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Archive for December, 2009

The great apostrophe turnaround

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The eagle-eyed proofreaders and fact-checkers at The New Yorker clearly didn’t have a go at this pre-Christmas advertisement that came in my e-mail. If I were Eustace Tilley in this image, I’d be peering skeptically not at the butterfly but at the conspicuously backward apostrophe. ’Tis sad, is ’t not?

It wasn’t good association, but it was free

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This morning I was trying to think of the name of the musicologist who compiled the famous 1952 Anthology of American Folk Music. “Harry Something-or-other,” I muttered to myself. The name I wanted was Harry Smith, but what my sieve-like brain came up with instead was Harry Carter. I immediately found myself imagining an alternate history in which noted typographic historian Harry Carter had gone out and conducted field recordings of ephemeral fonts. He would have hunted down an agèd and forgotten Garamond in the back country of northern France, a frail but feisty Bodoni in a village in the Apennines. Carter’s compilation would be credited with sparking the later type revival that swept the coffeehouses and small printshops of post-Eisenhauer America.

All right, my flight of fantasy probably owed more to another musicologist, Alan Lomax, and his father John, who actually did conduct field recordings to an extent that Harry Smith never did. But the imagination isn’t held back by petty fact.

Dublin & Birmingham, Nov. 2009

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Last month I went to Dublin, and to Birmingham and London in the UK – so soon after returning from Typ09 in Mexico that it felt as though I was just visiting this interesting city called “Seattle” for a brief time. The main purpose of the trip was to check out venues and talk to organizers for next year’s ATypI conference in Dublin, but the timing was occasioned by my being invited to speak at the one-day Typographic Horizons conference in Birmingham (and incidentally to stay an extra day and address the Chitterlings typographers’ dinner). We flew into and out of London, so we had a chance to see a small sampling of our friends in London, too.

Typographic Horizons was a small but enthusiastic conference, bringing together some of the energy of Birmingham’s design community. Caroline Archer and Alexandre Parré, and the hosts at the Birmingham Institute of Art and Design, have ambitions to make Birmingham a design center. London, of course, is the metropolis, but second-city Birmingham actually finds it easier to attract people from around the country, including London, according to Caroline. And besides, it’s got three-foot-high stone statues of John Baskerville’s punches.

Dublin Castle is a remarkable venue, well set up for conferences of all kinds; and Dublin is a delightful city. We certainly enjoyed the Guinness (“the wine of the country,” as James Joyce called it) and the comfortable pubs that served it. Clare Bell and Mary Ann Bolger, the principal organizers of next year’s conference, were well organized and cheerful hosts; so were their colleagues at the Dublin Institute of Technology, which will be hosting the conference. We saw only a small bit of the city, but enough to be sure that it will be a good site for ATypI; Irish culture is so intimately tied up with literature that naturally the theme of the conference is going to be “The Word.” On the last day, before Mary Ann headed off to the picket lines for a one-day public-service strike, we managed to see the National Print Museum, which is full of presses, type, and printing artifacts of all kinds, as well as printed matter, including one of the few remaining copies of the 1916 proclamation of the Irish Republic.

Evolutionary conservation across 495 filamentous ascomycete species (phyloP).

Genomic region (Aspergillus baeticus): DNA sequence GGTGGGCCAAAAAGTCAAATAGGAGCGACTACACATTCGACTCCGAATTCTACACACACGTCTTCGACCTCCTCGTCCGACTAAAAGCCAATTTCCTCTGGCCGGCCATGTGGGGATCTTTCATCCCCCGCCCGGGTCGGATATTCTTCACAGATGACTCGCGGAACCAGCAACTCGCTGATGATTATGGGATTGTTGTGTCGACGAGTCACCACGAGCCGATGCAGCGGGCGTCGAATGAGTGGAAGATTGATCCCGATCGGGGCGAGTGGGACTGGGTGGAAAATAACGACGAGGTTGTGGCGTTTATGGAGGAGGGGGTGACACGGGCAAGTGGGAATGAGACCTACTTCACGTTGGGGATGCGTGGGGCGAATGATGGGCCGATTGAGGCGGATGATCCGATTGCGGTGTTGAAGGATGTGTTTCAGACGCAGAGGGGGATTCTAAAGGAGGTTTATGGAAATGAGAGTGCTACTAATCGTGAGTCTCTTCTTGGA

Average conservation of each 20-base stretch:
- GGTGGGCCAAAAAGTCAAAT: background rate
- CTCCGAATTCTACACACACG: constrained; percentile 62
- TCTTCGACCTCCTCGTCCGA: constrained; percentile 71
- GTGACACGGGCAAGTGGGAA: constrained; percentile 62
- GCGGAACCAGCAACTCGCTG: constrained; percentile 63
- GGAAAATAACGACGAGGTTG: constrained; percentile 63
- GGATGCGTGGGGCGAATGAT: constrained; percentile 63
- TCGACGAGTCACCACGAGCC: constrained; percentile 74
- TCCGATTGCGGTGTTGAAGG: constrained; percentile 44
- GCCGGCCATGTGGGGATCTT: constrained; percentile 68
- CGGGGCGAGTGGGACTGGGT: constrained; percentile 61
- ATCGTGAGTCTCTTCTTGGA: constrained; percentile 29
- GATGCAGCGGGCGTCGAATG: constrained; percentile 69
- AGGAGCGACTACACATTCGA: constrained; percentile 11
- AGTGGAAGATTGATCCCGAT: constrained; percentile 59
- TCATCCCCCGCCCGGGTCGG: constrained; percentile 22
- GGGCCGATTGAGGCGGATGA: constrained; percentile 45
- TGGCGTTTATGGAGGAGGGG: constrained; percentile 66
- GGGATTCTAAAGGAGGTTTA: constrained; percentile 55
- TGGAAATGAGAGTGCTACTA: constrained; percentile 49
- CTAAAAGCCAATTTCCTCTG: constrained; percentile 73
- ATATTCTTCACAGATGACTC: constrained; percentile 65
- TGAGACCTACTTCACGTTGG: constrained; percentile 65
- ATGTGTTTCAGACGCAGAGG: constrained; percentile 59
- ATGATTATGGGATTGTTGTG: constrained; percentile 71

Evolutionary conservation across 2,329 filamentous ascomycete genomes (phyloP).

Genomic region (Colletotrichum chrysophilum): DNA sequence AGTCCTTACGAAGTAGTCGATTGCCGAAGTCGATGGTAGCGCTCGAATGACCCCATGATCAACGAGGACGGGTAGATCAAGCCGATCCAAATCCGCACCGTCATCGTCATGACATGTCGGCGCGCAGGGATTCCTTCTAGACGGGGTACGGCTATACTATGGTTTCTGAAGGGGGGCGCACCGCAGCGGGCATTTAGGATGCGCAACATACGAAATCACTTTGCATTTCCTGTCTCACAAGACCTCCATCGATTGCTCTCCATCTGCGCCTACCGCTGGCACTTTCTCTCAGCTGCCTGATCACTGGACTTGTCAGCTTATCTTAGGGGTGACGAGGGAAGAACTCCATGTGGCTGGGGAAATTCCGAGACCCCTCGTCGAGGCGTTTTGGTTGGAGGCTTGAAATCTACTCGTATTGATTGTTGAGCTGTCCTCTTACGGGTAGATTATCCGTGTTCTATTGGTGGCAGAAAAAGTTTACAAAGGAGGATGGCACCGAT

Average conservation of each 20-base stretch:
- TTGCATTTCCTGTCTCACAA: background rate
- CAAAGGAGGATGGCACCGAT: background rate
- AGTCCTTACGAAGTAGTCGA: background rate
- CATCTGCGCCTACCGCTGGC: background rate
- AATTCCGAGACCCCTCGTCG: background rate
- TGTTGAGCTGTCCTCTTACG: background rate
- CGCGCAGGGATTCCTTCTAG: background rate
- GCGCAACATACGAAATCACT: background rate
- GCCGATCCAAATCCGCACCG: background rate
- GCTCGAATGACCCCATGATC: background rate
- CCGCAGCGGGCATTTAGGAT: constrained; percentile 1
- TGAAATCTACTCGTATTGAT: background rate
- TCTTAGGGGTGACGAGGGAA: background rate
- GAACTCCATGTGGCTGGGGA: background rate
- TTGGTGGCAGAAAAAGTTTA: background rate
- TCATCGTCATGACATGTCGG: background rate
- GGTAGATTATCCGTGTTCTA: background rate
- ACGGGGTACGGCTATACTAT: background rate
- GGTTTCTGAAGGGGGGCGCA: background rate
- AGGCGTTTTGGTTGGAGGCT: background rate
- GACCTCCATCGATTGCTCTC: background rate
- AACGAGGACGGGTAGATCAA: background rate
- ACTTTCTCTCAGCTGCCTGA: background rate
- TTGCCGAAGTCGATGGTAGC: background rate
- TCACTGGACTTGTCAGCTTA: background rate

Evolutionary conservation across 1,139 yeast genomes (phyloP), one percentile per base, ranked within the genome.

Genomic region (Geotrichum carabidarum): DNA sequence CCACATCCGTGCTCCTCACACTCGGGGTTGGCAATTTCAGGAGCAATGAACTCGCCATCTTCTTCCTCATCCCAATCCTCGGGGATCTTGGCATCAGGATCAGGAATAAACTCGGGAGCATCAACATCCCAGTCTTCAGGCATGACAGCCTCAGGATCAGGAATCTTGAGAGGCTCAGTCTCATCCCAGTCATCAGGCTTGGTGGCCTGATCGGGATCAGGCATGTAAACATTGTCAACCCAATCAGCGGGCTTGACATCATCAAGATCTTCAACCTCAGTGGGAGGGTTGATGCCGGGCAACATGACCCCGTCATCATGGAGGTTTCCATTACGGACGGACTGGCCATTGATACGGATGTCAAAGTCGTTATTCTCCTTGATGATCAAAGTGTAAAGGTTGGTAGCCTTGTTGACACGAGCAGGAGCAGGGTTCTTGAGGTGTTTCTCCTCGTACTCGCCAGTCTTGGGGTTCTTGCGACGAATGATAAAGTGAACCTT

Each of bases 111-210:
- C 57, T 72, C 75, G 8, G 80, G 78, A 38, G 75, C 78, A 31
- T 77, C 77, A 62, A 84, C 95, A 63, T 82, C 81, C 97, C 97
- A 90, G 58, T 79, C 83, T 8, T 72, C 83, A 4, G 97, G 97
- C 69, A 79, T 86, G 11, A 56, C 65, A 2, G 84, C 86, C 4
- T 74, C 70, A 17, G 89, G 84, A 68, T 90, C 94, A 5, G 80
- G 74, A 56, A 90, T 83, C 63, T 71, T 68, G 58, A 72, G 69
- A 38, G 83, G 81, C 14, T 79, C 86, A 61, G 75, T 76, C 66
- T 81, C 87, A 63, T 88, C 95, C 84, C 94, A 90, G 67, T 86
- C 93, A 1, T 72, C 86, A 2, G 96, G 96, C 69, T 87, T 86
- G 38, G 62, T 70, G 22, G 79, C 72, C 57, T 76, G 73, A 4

I’ve posted a few photos from the trip on Flickr. This is just a taste; I took lots of shots of the interior spaces of Dublin Castle, but most of them will only be of interest to the organizers. You’ll see them all – the spaces, that is – when you show up next September for the conference.

Typ09 happened

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I was too busy during Typ09, the 2009 ATypI conference in Mexico City, to write anything for this blog (or for much of anything else), but it wasn’t for lack of potential content. The conference was very well attended and full of ideas; everyone I’ve talked to seemed to think that the program was particularly stimulating, and the cultural and intellectual milieu was rich and intense.

Many thanks to the organizers of the conference – especially to Ricardo Salas, the mastermind of the whole event; to the indispensible Mónica Puigferrat and Paulina Rocha; to Marina Garone and Leonardo Vásquez, of the program and exhibitions committees, respectively; to Roger Black, who got the ball rolling; and to Barbara Jarzyna, ATypI’s conference organizer and executive director.

Although I didn’t have time to write anything, I did take a lot of photos. I posted an early batch to Flickr before the conference began, and later added quite a few more. Most of them even have captions! Here they are.

[Photos: Typ09 banner and posters at Anáhuac University (left); Mark Barratt & Simon Daniels at a sidewalk bar in the Centro Histórico (below, top, L–R); one of the multiple screens in the main program at MIDE (below, bottom).]

Mark Barratt & Simon Daniels

Main program at MIDE